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Residents think ink has no business in Rocky River

By Sue Botos

Rocky River

The idea of a tattoo parlor in the city has gotten under the skin of Rocky River residents.

Several homeowners addressed the city planning commission at its last meeting, over the request made by tattooist Harry Lawrence to open up shop at 20130 Center Ridge Road in a building shared by J and C Chinese Restaurant.

“In the last 15 to 20 years, tattooing has become more accepted and crosses all social lines,” said Lawrence, assuring the commission that his shop would not draw an unsavory clientele. He added that in his 30 years of business, he has never been cited for health or legal violations.

Lawrence told the commission that he wants to move the business, which he plans to call American Sideshow, to Rocky River from Sheffield Lake due to the poor economy in Lorain County. Answering questions from the commission, Lawrence said the business would include body piercing, and tentatively would be open until 9 p.m. and later on weekends.

Jerry Gifford, of Lakeview Road, said that he could see the building from his home, and disagreed with Lawrence about the type of customers who would frequent the shop.

“The community does not need this. Do we not set certain standards in this community? What’s next? A pay day loan store?” he asked.

Jerry Monroe, of Stratford Avenue, admitted the he has an “attitude problem” when it came to tattoos, but expressed concern over the future of Center Ridge Road, which is lined with buildings for lease and includes mostly empty Rockport Shopping Center.

“Center Ridge is on the edge, everyone knows that. To grant this would send a signal to the world that (we) have given up. There are worse things than empty idle property,” said Monroe, agreeing with Gifford that pay day loan shops would soon follow.

As for Lawrence’s contention that his work is art seen as beauty in many cultures, another Lakeview Road resident responded, “If it were a beauty salon going in there, we wouldn’t be here,” adding that just because the business is legal, there is no guarantee that the proposed shop would not draw questionable clientele. “Pole dancing is legal, but I wouldn’t want that at the end of my street, either.”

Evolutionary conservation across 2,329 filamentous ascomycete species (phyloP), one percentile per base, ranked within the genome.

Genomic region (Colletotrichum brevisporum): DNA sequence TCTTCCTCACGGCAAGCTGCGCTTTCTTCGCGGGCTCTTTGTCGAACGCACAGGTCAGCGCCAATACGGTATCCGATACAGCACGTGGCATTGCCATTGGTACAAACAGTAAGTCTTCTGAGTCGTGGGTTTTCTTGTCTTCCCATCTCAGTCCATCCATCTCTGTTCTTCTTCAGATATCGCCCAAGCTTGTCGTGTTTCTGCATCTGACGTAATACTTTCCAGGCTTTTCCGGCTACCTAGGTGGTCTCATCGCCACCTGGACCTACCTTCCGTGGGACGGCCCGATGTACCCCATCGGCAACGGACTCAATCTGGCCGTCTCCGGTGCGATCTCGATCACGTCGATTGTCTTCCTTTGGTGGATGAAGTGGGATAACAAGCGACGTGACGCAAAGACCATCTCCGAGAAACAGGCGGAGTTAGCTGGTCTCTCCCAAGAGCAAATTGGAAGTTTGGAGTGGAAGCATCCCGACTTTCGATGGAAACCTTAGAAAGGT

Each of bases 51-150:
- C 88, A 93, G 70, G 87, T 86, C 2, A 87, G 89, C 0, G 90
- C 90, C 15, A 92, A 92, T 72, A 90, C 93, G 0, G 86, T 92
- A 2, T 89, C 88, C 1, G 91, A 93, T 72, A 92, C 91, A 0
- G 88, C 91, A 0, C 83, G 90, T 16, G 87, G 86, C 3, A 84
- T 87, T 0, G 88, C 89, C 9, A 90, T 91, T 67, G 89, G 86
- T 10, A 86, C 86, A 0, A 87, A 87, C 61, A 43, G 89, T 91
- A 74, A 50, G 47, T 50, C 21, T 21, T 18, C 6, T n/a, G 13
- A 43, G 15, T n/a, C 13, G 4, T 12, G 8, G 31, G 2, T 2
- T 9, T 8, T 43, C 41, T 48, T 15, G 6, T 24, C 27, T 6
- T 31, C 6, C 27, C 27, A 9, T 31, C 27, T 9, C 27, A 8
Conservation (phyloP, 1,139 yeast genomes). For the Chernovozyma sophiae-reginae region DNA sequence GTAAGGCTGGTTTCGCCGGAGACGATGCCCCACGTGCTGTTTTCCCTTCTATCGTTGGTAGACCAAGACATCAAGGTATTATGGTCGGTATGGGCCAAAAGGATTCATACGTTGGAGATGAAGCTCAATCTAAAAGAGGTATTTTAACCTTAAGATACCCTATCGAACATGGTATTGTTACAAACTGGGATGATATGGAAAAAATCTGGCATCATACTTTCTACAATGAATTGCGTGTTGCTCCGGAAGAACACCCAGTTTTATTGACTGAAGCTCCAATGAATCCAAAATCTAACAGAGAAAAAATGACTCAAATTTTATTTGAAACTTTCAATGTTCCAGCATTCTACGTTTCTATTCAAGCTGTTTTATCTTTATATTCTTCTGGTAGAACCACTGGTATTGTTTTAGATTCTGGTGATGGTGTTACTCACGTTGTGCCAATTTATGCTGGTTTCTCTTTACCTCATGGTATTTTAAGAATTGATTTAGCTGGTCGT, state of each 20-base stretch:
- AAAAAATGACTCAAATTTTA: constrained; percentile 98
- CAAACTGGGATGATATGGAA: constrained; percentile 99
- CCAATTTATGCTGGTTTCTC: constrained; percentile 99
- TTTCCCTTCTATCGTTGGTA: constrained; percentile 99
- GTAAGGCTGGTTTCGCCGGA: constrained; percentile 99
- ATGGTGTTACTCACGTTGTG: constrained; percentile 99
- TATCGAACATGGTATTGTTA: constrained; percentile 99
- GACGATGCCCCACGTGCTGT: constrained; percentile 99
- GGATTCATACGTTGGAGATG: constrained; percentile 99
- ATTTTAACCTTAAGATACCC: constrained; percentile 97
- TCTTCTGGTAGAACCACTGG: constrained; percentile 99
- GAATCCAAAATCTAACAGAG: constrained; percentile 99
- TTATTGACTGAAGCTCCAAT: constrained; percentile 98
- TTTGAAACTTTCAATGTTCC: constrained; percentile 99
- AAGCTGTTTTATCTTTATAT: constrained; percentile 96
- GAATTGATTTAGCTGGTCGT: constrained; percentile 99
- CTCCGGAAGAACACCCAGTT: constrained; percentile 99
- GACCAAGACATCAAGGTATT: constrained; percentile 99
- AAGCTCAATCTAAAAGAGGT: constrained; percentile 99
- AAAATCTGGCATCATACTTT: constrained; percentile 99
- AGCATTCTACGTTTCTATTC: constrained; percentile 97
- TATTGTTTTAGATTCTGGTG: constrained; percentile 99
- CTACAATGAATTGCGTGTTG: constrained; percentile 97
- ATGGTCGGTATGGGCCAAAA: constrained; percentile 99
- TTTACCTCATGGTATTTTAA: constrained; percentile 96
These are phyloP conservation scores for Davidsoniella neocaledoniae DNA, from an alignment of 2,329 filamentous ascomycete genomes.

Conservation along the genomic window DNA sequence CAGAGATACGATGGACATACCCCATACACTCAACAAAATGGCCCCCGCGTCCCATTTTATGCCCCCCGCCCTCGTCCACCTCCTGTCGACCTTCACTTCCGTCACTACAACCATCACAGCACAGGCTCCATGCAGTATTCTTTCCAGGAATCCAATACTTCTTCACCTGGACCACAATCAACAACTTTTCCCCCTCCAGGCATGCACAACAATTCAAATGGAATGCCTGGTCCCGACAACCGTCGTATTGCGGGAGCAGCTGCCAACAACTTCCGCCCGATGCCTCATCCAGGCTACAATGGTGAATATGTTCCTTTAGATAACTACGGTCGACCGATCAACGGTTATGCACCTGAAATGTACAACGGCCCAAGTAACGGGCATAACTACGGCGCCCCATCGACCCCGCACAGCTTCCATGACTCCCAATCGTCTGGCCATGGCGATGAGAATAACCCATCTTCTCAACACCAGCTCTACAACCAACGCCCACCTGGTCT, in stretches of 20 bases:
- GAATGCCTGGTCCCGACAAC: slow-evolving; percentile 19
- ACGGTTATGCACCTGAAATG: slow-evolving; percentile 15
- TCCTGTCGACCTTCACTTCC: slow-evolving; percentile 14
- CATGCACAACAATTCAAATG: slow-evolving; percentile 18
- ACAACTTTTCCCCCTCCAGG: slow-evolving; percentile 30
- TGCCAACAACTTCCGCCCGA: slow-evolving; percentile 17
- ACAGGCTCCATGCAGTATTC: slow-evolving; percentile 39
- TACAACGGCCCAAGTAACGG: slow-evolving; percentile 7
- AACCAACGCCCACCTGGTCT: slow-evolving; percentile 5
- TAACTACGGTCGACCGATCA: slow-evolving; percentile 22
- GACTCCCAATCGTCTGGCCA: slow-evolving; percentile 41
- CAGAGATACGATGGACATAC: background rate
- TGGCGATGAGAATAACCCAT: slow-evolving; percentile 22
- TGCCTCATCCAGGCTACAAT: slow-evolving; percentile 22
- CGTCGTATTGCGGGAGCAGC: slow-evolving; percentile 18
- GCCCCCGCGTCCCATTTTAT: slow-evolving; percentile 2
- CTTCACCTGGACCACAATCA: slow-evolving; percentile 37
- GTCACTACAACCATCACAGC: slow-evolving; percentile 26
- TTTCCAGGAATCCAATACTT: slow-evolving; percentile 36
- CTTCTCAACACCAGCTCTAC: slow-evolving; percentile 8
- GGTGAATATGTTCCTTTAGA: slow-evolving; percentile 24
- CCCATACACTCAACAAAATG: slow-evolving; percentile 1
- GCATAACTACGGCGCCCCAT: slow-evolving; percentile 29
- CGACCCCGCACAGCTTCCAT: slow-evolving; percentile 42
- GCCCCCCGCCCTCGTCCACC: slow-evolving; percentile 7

To emphasize the cleanliness of his shop, Lawrence said that his autoclave, which is used to sterilize equipment, must be tested weekly. He remarked that his wife is a nurse, and that the hospital where she works tests its sterilization equipment monthly.

While he said he respected residents’ right to voice their opinion, he contended that it was “a bit offensive that I would be viewed that way.” While he said he understood the stigma attached to body art, he stated that his work was legitimate.

Katherine Tillman, of Fairview Park, who supported Lawrence, remarked, “There are more people than you know out there with tattoos. The streets won’t look like a brothel.”

Commission member Charles Gustafson remarked that, aside from aesthetics, the aging population in the city would not make it the best spot for a tattoo parlor.

“It’s a legitimate business; healthwise it has been approved. Just because I wouldn’t get one (a tattoo) does not make it wrong,” he stated.

The commission voted to table the request pending another public hearing. Chairman Michael Harvey asked law director Andy Bemer to research the question of whether turning Lawrence down could be construed as limiting freedom of expression. Earlier in the discussion, Bemer stated that some cities, such as Lakewood, have made it difficult for tattoo shops to open by requiring the presence of a medical doctor during hours of operation.

 

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